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Kaizen
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PostPosted: Wed Jun 05, 2013 9:55 am    Post subject: Reply with quote

Paul P wrote:
Junk accessory? Did you start it with all of the belts off just to check it?


No didnt do that because I am sure the guy with the hammer trying to get out was midway down the block on the lower end. Looking at the timing chain before i tore it down and it looks mint. Are you saying an accessory could kill an engine or maybe the noise was from an accessory?
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af2
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Location: grassvalley, ca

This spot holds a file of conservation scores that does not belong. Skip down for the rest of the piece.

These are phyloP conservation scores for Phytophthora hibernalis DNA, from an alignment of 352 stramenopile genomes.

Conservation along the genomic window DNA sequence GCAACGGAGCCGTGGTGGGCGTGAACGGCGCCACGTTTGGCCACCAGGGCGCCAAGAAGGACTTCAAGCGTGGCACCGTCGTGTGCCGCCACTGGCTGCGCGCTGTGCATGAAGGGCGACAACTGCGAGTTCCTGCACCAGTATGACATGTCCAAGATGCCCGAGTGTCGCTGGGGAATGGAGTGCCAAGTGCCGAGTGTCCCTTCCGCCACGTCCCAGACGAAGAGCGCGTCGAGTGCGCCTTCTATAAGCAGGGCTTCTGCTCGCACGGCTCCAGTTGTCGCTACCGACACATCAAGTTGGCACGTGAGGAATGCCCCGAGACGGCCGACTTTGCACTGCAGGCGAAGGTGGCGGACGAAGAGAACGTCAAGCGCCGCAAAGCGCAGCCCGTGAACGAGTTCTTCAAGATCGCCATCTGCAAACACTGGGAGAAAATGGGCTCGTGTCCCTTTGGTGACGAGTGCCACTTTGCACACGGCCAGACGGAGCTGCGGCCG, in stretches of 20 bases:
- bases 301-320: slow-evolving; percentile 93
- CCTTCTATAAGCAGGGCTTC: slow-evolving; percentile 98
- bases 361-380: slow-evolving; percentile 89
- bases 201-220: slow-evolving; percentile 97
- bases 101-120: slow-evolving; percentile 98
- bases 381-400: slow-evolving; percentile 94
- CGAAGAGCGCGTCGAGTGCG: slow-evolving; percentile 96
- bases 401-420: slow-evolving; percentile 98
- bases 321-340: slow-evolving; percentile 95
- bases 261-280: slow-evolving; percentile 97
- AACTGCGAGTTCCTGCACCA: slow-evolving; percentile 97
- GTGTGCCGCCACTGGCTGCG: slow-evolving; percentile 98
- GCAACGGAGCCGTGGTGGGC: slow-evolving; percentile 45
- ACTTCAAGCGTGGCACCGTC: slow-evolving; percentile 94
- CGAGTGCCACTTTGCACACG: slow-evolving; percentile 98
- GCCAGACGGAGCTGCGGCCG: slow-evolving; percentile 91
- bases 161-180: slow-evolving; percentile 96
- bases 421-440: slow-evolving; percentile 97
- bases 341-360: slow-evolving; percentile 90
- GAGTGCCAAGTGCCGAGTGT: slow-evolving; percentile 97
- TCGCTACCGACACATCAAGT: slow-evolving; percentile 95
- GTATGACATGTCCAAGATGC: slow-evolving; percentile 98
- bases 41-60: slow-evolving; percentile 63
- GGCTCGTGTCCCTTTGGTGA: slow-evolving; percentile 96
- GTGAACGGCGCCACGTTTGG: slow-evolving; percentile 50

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1933 Willys Coupe

PostPosted: Wed Jun 05, 2013 7:58 pm    Post subject: Reply with quote

[quote="Kaizen"]
Paul P wrote:
or maybe the noise was from an accessory?


Yep
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Skunkworkx
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Joined: 02 Sep 2007
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Location: Harford Co. Maryland
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1968 Chevrolet Camaro

PostPosted: Wed Jun 05, 2013 8:15 pm    Post subject: Reply with quote

[quote="af2"]
Kaizen wrote:
Paul P wrote:
or maybe the noise was from an accessory?


Yep

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clay
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Location: South Carolina
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1972 Chevrolet Nova